2. Totally agree, there is a lot of marketing out there, I worked in marketing myself so I am very aware of how how a ‘product’ is sold whether it is a book or a ‘widget’.
    Keep writing as you have a gift.
    I dance in my kitchen too, happy New year to you and yours:)

  3. Good on you to keep going, Alison. A relativistic mindset can turn one to dread on value in market places, but it can also make for excellent and insightful prose. Best of luck on composing your current novel!

  4. Hear hear. You have to keep going. It’s the only way. I could do a long waffly post about how it worked out for me, but as you say it’s all relative. You can do it. May 2012 be everything you could wish for.

  5. Alison, whatever ‘it’ is, you have it. In spades. You’ve never failed to engage or entertain – and with all you have around you, that is no small thing. I know the hill you’re climbing and I’ve no doubt you’ll conquer it.

    Now – back to work!
    XX

  6. When I said there is nothing special about this writer, it wasn’t a hint for you to say “oh but actually” and all of the other encouraging things you have said here. As I said it’s all relative for all of us on the writing endeavour. There are so many of you with talent and ability and persistence and sometimes you, we will be lucky as well. The amount of work necessary to progress is phenomenal and mostly vocational, certainly never well paid and most often not paid at all. So we must be crazy. I must be crazy to put in all those hours but, as so many posts have said and this one reiterates, there is just something in us that makes us have to do it. A compulsion, perhaps. I say this as I struggle with a piece of writing that I would rather throw at the wall than engage in right now but as soon as I post this comment I will go back to it and try again. Good luck and good persisting in 2012 to all of you!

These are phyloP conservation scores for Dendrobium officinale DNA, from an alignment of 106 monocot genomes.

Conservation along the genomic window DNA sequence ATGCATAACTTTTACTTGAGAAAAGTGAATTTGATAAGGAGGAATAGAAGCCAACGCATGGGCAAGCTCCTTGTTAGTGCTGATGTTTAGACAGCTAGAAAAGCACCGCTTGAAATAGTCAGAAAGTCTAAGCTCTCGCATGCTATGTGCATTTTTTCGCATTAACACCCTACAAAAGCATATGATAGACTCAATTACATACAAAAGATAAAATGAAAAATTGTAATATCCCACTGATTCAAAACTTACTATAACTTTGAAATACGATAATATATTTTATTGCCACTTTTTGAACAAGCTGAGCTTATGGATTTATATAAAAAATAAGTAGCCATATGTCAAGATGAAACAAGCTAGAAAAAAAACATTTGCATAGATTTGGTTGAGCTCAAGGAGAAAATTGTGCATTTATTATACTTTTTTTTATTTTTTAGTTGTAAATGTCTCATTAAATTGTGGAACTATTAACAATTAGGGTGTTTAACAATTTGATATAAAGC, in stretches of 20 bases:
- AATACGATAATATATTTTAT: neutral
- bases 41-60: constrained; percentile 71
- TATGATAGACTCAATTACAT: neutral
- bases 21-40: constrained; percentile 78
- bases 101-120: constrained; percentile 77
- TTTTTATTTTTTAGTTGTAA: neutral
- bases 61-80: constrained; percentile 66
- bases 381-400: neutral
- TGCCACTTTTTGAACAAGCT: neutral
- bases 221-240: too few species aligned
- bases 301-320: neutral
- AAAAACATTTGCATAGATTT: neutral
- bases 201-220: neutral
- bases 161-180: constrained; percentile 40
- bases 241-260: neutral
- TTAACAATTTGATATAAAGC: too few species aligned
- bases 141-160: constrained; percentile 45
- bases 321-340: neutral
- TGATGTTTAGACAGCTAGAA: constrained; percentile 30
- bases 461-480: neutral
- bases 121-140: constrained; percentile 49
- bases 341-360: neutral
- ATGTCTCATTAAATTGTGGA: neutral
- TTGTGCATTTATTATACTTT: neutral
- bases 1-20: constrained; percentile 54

7. I dance in my kitchen when no-one is looking….it makes my heart sing as does writing and reading. Keep at it Alison….your talent shines through.

    Wishing you all good things and a publication or two or four in 2012!

  8. Great post! Yes keep on going, that’s what I realise now that’s why I’ve started writing again. I do have moments when I think’s ‘who’s going to want to read my stuff?’ but then again, you never know unless you put it out there. Thanks for this post. Dana

  9. Wonderful post, Alison. You have such understanding and empathy – wise words spoken with the true spirit of a writer!

  10. Wonderful post, Alison, and happy New Year to you.

    I think at some stage when we get so immersed in a work as you are now, the work becomes egoless in that we stop writing for fame and wealth and accolades – though I’d quite like all three, thank you very much, particularly the second – and write only because the story demands completion and the people therein demand to be heard. I think that’s probably where the best writing comes from.

    I realise in my own project that I have become too invested in the characters to be able to produce what would be termed as “literature”. There is too much action, too much emotion, not enough detachment. But the story I have is the story I have and I would not swap for all the stuffy fairs and speeches and posthumour reputation anywhere.

  11. Reblogged this on Head Above Water and commented:

    Just found this post again and thought it still rang true. We have to keep writing, keeping hoping and striving, even when the way is unclear, the publishing world is difficult to navigate, when we don’t know if our efforts will succeed.